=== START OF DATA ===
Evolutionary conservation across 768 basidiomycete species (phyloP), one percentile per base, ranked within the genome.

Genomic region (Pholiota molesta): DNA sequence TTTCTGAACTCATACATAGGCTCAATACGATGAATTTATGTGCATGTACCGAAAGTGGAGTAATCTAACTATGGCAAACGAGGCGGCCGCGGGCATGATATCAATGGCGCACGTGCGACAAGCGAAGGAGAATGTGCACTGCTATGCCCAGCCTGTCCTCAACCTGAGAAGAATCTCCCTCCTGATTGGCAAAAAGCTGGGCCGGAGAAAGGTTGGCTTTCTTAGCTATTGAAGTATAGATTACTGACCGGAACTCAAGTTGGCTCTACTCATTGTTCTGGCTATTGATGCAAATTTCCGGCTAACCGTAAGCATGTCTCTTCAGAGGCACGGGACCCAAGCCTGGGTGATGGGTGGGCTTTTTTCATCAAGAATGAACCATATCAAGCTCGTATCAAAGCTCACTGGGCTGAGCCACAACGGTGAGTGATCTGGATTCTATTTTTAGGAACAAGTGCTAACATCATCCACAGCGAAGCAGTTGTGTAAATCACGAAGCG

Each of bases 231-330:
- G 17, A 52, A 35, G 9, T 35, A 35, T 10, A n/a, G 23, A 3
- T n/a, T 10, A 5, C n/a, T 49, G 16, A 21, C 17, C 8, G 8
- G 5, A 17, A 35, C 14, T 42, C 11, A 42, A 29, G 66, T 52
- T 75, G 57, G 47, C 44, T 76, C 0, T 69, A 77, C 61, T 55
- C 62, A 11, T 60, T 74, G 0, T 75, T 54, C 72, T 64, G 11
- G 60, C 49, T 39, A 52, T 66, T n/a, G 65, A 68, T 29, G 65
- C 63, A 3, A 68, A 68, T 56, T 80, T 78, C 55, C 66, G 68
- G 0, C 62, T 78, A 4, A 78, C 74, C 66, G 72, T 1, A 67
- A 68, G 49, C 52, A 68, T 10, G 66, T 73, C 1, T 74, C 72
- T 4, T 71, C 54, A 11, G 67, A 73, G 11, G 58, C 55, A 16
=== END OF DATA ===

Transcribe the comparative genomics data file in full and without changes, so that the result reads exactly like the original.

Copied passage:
Evolutionary conservation across 768 basidiomycete species (phyloP), one percentile per base, ranked within the genome.

Genomic region (Pholiota molesta): DNA sequence TTTCTGAACTCATACATAGGCTCAATACGATGAATTTATGTGCATGTACCGAAAGTGGAGTAATCTAACTATGGCAAACGAGGCGGCCGCGGGCATGATATCAATGGCGCACGTGCGACAAGCGAAGGAGAATGTGCACTGCTATGCCCAGCCTGTCCTCAACCTGAGAAGAATCTCCCTCCTGATTGGCAAAAAGCTGGGCCGGAGAAAGGTTGGCTTTCTTAGCTATTGAAGTATAGATTACTGACCGGAACTCAAGTTGGCTCTACTCATTGTTCTGGCTATTGATGCAAATTTCCGGCTAACCGTAAGCATGTCTCTTCAGAGGCACGGGACCCAAGCCTGGGTGATGGGTGGGCTTTTTTCATCAAGAATGAACCATATCAAGCTCGTATCAAAGCTCACTGGGCTGAGCCACAACGGTGAGTGATCTGGATTCTATTTTTAGGAACAAGTGCTAACATCATCCACAGCGAAGCAGTTGTGTAAATCACGAAGCG

Each of bases 231-330:
- G 17, A 52, A 35, G 9, T 35, A 35, T 10, A n/a, G 23, A 3
- T n/a, T 10, A 5, C n/a, T 49, G 16, A 21, C 17, C 8, G 8
- G 5, A 17, A 35, C 14, T 42, C 11, A 42, A 29, G 66, T 52
- T 75, G 57, G 47, C 44, T 76, C 0, T 69, A 77, C 61, T 55
- C 62, A 11, T 60, T 74, G 0, T 75, T 54, C 72, T 64, G 11
- G 60, C 49, T 39, A 52, T 66, T n/a, G 65, A 68, T 29, G 65
- C 63, A 3, A 68, A 68, T 56, T 80, T 78, C 55, C 66, G 68
- G 0, C 62, T 78, A 4, A 78, C 74, C 66, G 72, T 1, A 67
- A 68, G 49, C 52, A 68, T 10, G 66, T 73, C 1, T 74, C 72
- T 4, T 71, C 54, A 11, G 67, A 73, G 11, G 58, C 55, A 16